By Mark DeCambre
U.S. Treasury yields rose on Friday and ended higher for the week, with long-dated debt registering the steepest weekly climb in months, after economic data showed an upward march in the cost of living, based on the Federal Reserve’s preferred inflation gauge, the personal-consumption expenditures, or PCE.
How Treasurys are performing?
The 10-year Treasury note yields /zigman2/quotes/211347051/realtime BX:TMUBMUSD10Y -0.93% closed around 1.535%, versus 1.486% at 3 p.m. Eastern Time on Thursday.
The 30-year Treasury bond rate /zigman2/quotes/211347052/realtime BX:TMUBMUSD30Y -0.61% was at 2.169%, up 7.4 basis points, compared with 2.095% a day ago.
The 2-year Treasury note /zigman2/quotes/211347045/realtime BX:TMUBMUSD02Y 0.00% was yielding 0.270%, from 0.266% on Thursday.
For the week, the 10-year Treasury note picked up 8.6 basis points and marked its biggest weekly yield gain since March 19; the 30-year Treasury rose 14.2 basis points for its steepest weekly gain since Jan. 8, according to Dow Jones Market Data.
The 2-year Treasury note rate climbed 1.4 basis points on the week, marking its fourth consecutive yield climb, pushing the note to its highest rate since April 7, 2020.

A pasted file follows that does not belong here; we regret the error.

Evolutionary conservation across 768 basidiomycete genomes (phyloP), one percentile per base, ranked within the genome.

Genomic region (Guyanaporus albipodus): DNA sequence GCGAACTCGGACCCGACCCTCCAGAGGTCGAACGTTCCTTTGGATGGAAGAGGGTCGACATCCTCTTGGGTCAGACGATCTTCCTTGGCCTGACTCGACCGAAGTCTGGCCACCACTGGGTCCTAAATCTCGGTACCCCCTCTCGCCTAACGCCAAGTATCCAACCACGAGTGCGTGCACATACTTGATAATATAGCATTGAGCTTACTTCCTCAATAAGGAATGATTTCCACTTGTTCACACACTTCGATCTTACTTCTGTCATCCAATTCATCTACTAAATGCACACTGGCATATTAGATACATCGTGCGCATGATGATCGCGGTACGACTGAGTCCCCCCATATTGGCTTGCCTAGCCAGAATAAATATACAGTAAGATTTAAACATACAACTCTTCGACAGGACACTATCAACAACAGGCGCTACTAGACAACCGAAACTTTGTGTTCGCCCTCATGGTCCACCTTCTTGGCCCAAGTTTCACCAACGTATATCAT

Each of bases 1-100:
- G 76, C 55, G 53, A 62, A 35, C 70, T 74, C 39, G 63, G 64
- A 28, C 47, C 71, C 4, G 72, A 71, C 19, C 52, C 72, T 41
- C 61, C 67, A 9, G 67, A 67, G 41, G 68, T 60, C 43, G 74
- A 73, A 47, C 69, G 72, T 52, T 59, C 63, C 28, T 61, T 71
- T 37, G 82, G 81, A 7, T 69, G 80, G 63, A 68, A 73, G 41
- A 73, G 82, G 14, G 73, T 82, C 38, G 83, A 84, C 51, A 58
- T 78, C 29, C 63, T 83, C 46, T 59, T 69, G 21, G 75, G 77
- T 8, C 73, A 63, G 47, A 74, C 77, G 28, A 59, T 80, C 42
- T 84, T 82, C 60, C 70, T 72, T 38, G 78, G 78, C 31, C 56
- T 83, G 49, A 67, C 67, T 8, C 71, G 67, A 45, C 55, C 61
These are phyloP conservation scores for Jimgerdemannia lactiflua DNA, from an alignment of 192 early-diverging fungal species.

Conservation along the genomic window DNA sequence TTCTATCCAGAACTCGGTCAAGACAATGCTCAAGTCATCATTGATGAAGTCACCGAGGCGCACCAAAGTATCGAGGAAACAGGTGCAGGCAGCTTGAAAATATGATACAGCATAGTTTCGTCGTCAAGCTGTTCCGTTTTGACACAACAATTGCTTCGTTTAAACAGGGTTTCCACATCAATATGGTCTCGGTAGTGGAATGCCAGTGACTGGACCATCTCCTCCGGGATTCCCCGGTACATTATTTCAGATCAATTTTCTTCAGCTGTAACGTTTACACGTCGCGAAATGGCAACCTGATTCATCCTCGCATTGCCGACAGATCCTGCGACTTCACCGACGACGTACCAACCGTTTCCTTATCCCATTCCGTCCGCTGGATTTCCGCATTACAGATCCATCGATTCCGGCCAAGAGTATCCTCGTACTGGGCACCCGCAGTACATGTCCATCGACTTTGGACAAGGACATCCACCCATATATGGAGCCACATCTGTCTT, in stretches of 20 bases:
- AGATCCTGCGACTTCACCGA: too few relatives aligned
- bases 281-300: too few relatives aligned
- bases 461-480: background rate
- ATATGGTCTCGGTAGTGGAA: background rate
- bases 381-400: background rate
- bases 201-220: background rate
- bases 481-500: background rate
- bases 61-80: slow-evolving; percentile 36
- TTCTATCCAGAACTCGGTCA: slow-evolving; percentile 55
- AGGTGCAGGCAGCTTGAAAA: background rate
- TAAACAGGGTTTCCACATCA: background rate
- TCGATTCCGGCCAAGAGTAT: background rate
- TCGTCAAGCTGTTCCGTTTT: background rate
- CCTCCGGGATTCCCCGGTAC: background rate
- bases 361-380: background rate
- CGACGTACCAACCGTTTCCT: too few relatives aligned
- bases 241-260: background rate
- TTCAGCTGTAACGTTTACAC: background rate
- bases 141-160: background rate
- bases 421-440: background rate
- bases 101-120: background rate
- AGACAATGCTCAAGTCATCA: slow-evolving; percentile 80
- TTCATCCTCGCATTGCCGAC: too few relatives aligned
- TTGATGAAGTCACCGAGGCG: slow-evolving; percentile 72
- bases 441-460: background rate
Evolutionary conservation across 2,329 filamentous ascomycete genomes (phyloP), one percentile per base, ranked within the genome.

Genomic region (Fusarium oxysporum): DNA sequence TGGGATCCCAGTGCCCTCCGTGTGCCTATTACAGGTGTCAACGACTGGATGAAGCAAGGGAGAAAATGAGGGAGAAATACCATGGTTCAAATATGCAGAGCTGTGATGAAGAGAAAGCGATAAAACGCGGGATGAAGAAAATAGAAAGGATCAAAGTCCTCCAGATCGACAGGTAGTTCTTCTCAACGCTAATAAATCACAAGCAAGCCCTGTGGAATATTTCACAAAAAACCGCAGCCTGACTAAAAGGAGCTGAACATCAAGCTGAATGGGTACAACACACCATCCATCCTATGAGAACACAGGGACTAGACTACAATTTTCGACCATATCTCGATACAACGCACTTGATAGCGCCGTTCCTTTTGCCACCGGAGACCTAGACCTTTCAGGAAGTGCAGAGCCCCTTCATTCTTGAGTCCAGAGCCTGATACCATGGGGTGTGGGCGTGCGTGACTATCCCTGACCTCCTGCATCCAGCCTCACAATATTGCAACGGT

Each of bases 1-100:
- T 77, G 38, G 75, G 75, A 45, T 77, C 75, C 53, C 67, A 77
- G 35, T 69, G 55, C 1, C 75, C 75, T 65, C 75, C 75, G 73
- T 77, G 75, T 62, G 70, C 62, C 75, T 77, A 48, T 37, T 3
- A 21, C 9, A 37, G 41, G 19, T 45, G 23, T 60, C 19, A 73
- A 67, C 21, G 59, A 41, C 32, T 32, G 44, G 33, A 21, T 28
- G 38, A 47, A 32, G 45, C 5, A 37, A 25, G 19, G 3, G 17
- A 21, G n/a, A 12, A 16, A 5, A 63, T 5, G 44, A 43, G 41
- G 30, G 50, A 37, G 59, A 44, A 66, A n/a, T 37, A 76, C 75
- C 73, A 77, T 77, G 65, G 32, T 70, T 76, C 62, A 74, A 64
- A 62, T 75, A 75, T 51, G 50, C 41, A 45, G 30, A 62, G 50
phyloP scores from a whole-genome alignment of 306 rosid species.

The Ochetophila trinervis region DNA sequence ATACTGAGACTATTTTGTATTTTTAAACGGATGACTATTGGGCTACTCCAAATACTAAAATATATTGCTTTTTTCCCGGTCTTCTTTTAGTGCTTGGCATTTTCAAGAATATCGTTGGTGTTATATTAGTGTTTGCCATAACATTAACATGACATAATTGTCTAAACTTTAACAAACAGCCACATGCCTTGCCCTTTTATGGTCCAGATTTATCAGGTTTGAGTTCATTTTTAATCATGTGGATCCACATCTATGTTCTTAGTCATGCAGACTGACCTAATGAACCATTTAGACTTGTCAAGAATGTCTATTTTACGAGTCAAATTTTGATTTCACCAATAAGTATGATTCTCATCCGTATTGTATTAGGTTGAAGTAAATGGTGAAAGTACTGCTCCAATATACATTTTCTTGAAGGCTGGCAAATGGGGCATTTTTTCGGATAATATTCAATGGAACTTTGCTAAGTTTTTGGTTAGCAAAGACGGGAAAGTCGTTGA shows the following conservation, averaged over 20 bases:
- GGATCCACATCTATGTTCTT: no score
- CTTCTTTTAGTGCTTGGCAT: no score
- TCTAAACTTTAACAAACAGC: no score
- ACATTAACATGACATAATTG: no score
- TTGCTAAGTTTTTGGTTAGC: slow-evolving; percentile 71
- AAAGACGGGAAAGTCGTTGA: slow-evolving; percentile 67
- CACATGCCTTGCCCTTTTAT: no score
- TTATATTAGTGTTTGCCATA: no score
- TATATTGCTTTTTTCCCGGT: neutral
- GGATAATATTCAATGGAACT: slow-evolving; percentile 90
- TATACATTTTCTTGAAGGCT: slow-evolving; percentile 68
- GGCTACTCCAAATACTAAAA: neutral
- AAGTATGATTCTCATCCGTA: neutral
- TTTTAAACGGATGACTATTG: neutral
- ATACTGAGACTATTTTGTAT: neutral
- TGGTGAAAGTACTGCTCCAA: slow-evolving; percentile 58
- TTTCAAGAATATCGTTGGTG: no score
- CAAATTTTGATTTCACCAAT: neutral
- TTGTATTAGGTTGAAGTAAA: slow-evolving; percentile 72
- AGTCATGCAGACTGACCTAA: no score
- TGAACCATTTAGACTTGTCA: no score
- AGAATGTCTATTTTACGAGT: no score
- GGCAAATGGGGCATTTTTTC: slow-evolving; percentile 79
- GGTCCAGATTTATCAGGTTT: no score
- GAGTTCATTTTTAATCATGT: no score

Yields marched higher for the week but at an orderly pace, which perhaps helped to pave the way for a rally in U.S. equities.
The U.S. core PCE price index, the Federal Reserve’s favored inflation gauge that strips out energy and food rose 3.4% in the May year , the biggest increase in since 1992. The overall PCE price index rose 3.9% for the year, the biggest increase since August 2008.
However, the month-to- month increase for core inflation of 0.5% in May and 0.4% for the headline index were less than forecast and followed bigger monthly readings for April .
The Fed has said that it views PCE as its preferred metric because it is believed to reflect changes in prices that the Labor Department’s consumer-price index may not. The PCE puts more weight on medical expenses and tracks both direct and indirect costs borne by consumers.
A measure of consumer income was down 2% in May, while spending was flat.
The report comes amid a worry about surging inflation, but comments from Federal Reserve Chairman Jerome Powell earlier this week may have injected some calm in markets. However, the trajectory for rates is expected to eventually be higher.